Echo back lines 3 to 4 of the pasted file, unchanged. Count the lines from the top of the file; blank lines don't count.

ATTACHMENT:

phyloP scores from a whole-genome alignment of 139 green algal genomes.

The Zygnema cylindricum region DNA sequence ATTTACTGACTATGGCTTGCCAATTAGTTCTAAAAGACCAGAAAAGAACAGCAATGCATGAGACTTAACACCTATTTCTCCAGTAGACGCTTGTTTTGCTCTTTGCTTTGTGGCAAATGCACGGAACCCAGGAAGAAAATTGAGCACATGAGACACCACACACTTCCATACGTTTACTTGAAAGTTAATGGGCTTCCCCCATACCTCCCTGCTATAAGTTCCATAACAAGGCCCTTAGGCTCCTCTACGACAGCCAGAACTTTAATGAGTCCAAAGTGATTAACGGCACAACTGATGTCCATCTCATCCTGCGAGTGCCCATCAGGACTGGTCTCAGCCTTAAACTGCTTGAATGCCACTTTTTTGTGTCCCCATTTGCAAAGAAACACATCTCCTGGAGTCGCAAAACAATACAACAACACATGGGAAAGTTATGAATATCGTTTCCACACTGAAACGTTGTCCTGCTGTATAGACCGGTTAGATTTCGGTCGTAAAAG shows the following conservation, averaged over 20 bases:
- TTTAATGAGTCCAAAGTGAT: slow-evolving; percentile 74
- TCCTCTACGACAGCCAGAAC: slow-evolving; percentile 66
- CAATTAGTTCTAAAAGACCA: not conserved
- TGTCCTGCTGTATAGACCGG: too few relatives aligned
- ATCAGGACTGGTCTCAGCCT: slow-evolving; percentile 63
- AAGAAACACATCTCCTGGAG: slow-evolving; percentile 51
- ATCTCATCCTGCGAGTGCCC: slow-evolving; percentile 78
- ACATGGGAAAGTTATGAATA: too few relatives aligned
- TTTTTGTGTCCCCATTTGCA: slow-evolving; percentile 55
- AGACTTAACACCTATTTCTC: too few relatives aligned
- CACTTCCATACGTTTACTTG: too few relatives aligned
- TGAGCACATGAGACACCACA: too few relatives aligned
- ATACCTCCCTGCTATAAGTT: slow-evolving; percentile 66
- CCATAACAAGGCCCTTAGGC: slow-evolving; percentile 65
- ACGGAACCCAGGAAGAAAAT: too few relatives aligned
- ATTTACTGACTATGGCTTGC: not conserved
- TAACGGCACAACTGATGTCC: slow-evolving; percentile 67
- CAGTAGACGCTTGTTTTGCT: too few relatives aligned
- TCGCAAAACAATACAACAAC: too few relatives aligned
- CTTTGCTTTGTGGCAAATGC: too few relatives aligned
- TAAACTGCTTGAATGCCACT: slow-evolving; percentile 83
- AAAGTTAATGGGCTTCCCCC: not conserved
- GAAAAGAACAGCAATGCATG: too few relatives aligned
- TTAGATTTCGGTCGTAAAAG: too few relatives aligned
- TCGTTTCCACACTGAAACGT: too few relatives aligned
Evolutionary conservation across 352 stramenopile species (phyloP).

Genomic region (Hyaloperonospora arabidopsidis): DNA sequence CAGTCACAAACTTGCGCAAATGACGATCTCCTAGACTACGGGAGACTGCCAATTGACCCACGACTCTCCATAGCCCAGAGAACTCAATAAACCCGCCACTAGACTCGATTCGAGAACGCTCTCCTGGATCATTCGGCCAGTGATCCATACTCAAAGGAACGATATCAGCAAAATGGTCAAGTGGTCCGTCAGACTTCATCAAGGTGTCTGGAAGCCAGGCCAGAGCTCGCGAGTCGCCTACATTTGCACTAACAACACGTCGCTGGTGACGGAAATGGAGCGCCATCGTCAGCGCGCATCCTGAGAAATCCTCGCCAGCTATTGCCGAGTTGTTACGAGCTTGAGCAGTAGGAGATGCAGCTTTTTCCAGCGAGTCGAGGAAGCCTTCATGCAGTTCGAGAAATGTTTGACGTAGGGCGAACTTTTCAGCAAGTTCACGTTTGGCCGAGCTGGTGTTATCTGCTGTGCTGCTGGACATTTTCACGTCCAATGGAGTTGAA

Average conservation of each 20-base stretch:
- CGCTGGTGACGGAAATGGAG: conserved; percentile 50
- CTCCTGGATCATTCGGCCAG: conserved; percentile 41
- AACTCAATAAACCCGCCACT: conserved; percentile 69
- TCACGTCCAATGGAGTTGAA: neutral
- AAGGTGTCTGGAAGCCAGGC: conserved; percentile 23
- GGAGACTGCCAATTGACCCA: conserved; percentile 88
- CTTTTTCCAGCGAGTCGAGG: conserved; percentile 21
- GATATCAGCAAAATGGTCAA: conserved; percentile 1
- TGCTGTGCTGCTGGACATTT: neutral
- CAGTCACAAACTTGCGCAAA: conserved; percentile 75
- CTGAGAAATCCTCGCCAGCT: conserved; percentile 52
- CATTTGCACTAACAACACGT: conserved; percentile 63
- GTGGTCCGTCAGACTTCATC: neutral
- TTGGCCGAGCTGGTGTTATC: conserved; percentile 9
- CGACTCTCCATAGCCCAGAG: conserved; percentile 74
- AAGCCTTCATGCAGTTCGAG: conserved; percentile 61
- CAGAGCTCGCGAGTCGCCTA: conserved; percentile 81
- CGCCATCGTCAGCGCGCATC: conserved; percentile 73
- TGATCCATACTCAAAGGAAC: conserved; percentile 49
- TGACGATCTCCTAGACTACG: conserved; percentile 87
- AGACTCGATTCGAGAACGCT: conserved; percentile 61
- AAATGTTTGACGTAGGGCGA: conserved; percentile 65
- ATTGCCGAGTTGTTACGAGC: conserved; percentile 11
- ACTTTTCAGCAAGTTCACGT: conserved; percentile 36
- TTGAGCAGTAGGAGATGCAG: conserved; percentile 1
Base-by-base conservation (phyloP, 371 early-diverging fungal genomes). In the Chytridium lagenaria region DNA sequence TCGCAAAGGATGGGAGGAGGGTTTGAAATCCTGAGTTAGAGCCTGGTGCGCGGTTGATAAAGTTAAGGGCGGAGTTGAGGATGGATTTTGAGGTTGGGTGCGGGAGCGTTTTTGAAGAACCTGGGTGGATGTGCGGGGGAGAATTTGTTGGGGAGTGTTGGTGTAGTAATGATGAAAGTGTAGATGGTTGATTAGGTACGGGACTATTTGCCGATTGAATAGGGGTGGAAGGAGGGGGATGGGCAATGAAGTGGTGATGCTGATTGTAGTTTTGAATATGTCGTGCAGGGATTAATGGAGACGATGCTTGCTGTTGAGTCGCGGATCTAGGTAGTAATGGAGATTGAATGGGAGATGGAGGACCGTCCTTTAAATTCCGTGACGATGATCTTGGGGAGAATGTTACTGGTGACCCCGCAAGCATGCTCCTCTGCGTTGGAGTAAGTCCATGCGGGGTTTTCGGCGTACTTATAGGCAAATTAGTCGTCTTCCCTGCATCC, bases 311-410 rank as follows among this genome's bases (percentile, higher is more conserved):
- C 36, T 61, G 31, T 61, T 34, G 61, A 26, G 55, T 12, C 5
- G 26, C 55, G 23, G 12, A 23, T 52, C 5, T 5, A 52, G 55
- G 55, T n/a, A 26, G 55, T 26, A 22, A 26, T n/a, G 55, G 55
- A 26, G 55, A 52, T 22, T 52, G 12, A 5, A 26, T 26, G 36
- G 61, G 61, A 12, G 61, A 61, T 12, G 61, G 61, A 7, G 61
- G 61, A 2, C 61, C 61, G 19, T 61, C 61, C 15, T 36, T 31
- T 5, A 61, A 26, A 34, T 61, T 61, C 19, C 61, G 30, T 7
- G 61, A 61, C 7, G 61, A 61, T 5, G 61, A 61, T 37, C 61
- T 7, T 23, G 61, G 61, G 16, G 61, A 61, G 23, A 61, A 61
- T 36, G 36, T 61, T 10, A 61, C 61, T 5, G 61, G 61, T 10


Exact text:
- TTTAATGAGTCCAAAGTGAT: slow-evolving; percentile 74
- TCCTCTACGACAGCCAGAAC: slow-evolving; percentile 66